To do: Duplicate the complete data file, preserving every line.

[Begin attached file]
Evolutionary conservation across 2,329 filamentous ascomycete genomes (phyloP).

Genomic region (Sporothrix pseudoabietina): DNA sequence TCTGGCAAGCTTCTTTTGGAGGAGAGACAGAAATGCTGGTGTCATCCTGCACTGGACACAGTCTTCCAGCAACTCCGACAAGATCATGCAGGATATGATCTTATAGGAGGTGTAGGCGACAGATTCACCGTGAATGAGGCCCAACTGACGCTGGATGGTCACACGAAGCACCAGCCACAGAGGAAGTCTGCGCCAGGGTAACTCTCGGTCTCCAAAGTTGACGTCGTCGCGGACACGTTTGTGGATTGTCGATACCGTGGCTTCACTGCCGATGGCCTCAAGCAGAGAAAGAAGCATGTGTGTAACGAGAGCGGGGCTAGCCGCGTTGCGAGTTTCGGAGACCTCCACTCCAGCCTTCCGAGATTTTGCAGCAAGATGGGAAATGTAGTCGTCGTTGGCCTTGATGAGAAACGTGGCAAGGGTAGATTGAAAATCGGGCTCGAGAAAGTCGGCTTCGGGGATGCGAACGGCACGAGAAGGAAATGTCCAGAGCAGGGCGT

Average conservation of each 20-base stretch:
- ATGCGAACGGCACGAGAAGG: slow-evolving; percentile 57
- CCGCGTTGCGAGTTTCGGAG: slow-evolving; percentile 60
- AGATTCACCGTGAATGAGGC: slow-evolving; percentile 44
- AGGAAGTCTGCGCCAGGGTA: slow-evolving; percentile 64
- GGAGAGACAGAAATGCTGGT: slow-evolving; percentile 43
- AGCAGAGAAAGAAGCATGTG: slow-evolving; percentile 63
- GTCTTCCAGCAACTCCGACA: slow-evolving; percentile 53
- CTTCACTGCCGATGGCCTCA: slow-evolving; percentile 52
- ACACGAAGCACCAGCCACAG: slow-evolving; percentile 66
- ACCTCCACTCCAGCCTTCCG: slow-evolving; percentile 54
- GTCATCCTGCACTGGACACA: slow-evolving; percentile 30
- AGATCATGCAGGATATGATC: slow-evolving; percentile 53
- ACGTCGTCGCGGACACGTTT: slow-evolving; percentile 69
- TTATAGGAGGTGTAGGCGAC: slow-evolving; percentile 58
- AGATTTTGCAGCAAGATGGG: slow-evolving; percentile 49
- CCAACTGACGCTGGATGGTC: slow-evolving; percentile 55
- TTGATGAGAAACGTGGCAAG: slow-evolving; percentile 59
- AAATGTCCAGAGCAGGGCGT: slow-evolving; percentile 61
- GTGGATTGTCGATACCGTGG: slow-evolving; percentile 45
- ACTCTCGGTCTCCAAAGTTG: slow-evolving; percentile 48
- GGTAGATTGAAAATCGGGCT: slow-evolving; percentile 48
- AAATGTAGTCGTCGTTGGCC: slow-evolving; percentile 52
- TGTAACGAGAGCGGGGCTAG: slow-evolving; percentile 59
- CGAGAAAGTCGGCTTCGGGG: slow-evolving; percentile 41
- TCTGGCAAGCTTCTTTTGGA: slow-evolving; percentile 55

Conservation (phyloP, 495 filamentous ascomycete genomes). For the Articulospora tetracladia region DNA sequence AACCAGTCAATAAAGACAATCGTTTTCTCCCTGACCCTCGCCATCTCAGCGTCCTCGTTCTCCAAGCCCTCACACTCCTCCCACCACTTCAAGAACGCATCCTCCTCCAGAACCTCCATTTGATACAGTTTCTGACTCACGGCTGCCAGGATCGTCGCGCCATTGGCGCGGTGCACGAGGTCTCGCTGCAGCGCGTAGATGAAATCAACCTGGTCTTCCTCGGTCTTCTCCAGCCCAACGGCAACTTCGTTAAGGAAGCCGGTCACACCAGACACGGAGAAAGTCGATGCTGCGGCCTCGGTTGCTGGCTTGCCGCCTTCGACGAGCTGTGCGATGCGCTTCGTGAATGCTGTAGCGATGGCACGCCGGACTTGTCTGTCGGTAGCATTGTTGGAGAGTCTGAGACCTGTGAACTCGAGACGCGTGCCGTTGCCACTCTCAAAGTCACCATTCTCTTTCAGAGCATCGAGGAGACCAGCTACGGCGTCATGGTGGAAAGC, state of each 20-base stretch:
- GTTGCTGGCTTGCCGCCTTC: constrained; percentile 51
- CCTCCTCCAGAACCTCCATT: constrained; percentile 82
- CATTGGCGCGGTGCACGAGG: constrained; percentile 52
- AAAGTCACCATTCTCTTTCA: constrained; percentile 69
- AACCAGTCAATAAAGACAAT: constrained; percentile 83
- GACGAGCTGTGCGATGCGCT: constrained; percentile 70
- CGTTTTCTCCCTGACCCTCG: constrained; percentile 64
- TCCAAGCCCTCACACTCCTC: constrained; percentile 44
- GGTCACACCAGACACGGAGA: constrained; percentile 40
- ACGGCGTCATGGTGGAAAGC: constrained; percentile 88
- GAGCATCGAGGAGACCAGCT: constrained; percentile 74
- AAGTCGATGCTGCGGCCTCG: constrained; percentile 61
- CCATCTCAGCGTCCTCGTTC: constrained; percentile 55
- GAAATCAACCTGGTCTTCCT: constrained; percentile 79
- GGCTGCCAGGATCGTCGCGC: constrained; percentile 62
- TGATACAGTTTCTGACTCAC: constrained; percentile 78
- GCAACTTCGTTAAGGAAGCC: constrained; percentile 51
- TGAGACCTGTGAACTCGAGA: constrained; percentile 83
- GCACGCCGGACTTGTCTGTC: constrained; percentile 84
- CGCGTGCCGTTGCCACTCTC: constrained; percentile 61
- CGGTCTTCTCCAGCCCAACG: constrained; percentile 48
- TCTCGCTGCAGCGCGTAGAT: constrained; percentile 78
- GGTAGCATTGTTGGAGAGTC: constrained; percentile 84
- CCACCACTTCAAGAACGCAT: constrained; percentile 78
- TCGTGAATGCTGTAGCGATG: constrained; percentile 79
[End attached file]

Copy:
Evolutionary conservation across 2,329 filamentous ascomycete genomes (phyloP).

Genomic region (Sporothrix pseudoabietina): DNA sequence TCTGGCAAGCTTCTTTTGGAGGAGAGACAGAAATGCTGGTGTCATCCTGCACTGGACACAGTCTTCCAGCAACTCCGACAAGATCATGCAGGATATGATCTTATAGGAGGTGTAGGCGACAGATTCACCGTGAATGAGGCCCAACTGACGCTGGATGGTCACACGAAGCACCAGCCACAGAGGAAGTCTGCGCCAGGGTAACTCTCGGTCTCCAAAGTTGACGTCGTCGCGGACACGTTTGTGGATTGTCGATACCGTGGCTTCACTGCCGATGGCCTCAAGCAGAGAAAGAAGCATGTGTGTAACGAGAGCGGGGCTAGCCGCGTTGCGAGTTTCGGAGACCTCCACTCCAGCCTTCCGAGATTTTGCAGCAAGATGGGAAATGTAGTCGTCGTTGGCCTTGATGAGAAACGTGGCAAGGGTAGATTGAAAATCGGGCTCGAGAAAGTCGGCTTCGGGGATGCGAACGGCACGAGAAGGAAATGTCCAGAGCAGGGCGT

Average conservation of each 20-base stretch:
- ATGCGAACGGCACGAGAAGG: slow-evolving; percentile 57
- CCGCGTTGCGAGTTTCGGAG: slow-evolving; percentile 60
- AGATTCACCGTGAATGAGGC: slow-evolving; percentile 44
- AGGAAGTCTGCGCCAGGGTA: slow-evolving; percentile 64
- GGAGAGACAGAAATGCTGGT: slow-evolving; percentile 43
- AGCAGAGAAAGAAGCATGTG: slow-evolving; percentile 63
- GTCTTCCAGCAACTCCGACA: slow-evolving; percentile 53
- CTTCACTGCCGATGGCCTCA: slow-evolving; percentile 52
- ACACGAAGCACCAGCCACAG: slow-evolving; percentile 66
- ACCTCCACTCCAGCCTTCCG: slow-evolving; percentile 54
- GTCATCCTGCACTGGACACA: slow-evolving; percentile 30
- AGATCATGCAGGATATGATC: slow-evolving; percentile 53
- ACGTCGTCGCGGACACGTTT: slow-evolving; percentile 69
- TTATAGGAGGTGTAGGCGAC: slow-evolving; percentile 58
- AGATTTTGCAGCAAGATGGG: slow-evolving; percentile 49
- CCAACTGACGCTGGATGGTC: slow-evolving; percentile 55
- TTGATGAGAAACGTGGCAAG: slow-evolving; percentile 59
- AAATGTCCAGAGCAGGGCGT: slow-evolving; percentile 61
- GTGGATTGTCGATACCGTGG: slow-evolving; percentile 45
- ACTCTCGGTCTCCAAAGTTG: slow-evolving; percentile 48
- GGTAGATTGAAAATCGGGCT: slow-evolving; percentile 48
- AAATGTAGTCGTCGTTGGCC: slow-evolving; percentile 52
- TGTAACGAGAGCGGGGCTAG: slow-evolving; percentile 59
- CGAGAAAGTCGGCTTCGGGG: slow-evolving; percentile 41
- TCTGGCAAGCTTCTTTTGGA: slow-evolving; percentile 55

Conservation (phyloP, 495 filamentous ascomycete genomes). For the Articulospora tetracladia region DNA sequence AACCAGTCAATAAAGACAATCGTTTTCTCCCTGACCCTCGCCATCTCAGCGTCCTCGTTCTCCAAGCCCTCACACTCCTCCCACCACTTCAAGAACGCATCCTCCTCCAGAACCTCCATTTGATACAGTTTCTGACTCACGGCTGCCAGGATCGTCGCGCCATTGGCGCGGTGCACGAGGTCTCGCTGCAGCGCGTAGATGAAATCAACCTGGTCTTCCTCGGTCTTCTCCAGCCCAACGGCAACTTCGTTAAGGAAGCCGGTCACACCAGACACGGAGAAAGTCGATGCTGCGGCCTCGGTTGCTGGCTTGCCGCCTTCGACGAGCTGTGCGATGCGCTTCGTGAATGCTGTAGCGATGGCACGCCGGACTTGTCTGTCGGTAGCATTGTTGGAGAGTCTGAGACCTGTGAACTCGAGACGCGTGCCGTTGCCACTCTCAAAGTCACCATTCTCTTTCAGAGCATCGAGGAGACCAGCTACGGCGTCATGGTGGAAAGC, state of each 20-base stretch:
- GTTGCTGGCTTGCCGCCTTC: constrained; percentile 51
- CCTCCTCCAGAACCTCCATT: constrained; percentile 82
- CATTGGCGCGGTGCACGAGG: constrained; percentile 52
- AAAGTCACCATTCTCTTTCA: constrained; percentile 69
- AACCAGTCAATAAAGACAAT: constrained; percentile 83
- GACGAGCTGTGCGATGCGCT: constrained; percentile 70
- CGTTTTCTCCCTGACCCTCG: constrained; percentile 64
- TCCAAGCCCTCACACTCCTC: constrained; percentile 44
- GGTCACACCAGACACGGAGA: constrained; percentile 40
- ACGGCGTCATGGTGGAAAGC: constrained; percentile 88
- GAGCATCGAGGAGACCAGCT: constrained; percentile 74
- AAGTCGATGCTGCGGCCTCG: constrained; percentile 61
- CCATCTCAGCGTCCTCGTTC: constrained; percentile 55
- GAAATCAACCTGGTCTTCCT: constrained; percentile 79
- GGCTGCCAGGATCGTCGCGC: constrained; percentile 62
- TGATACAGTTTCTGACTCAC: constrained; percentile 78
- GCAACTTCGTTAAGGAAGCC: constrained; percentile 51
- TGAGACCTGTGAACTCGAGA: constrained; percentile 83
- GCACGCCGGACTTGTCTGTC: constrained; percentile 84
- CGCGTGCCGTTGCCACTCTC: constrained; percentile 61
- CGGTCTTCTCCAGCCCAACG: constrained; percentile 48
- TCTCGCTGCAGCGCGTAGAT: constrained; percentile 78
- GGTAGCATTGTTGGAGAGTC: constrained; percentile 84
- CCACCACTTCAAGAACGCAT: constrained; percentile 78
- TCGTGAATGCTGTAGCGATG: constrained; percentile 79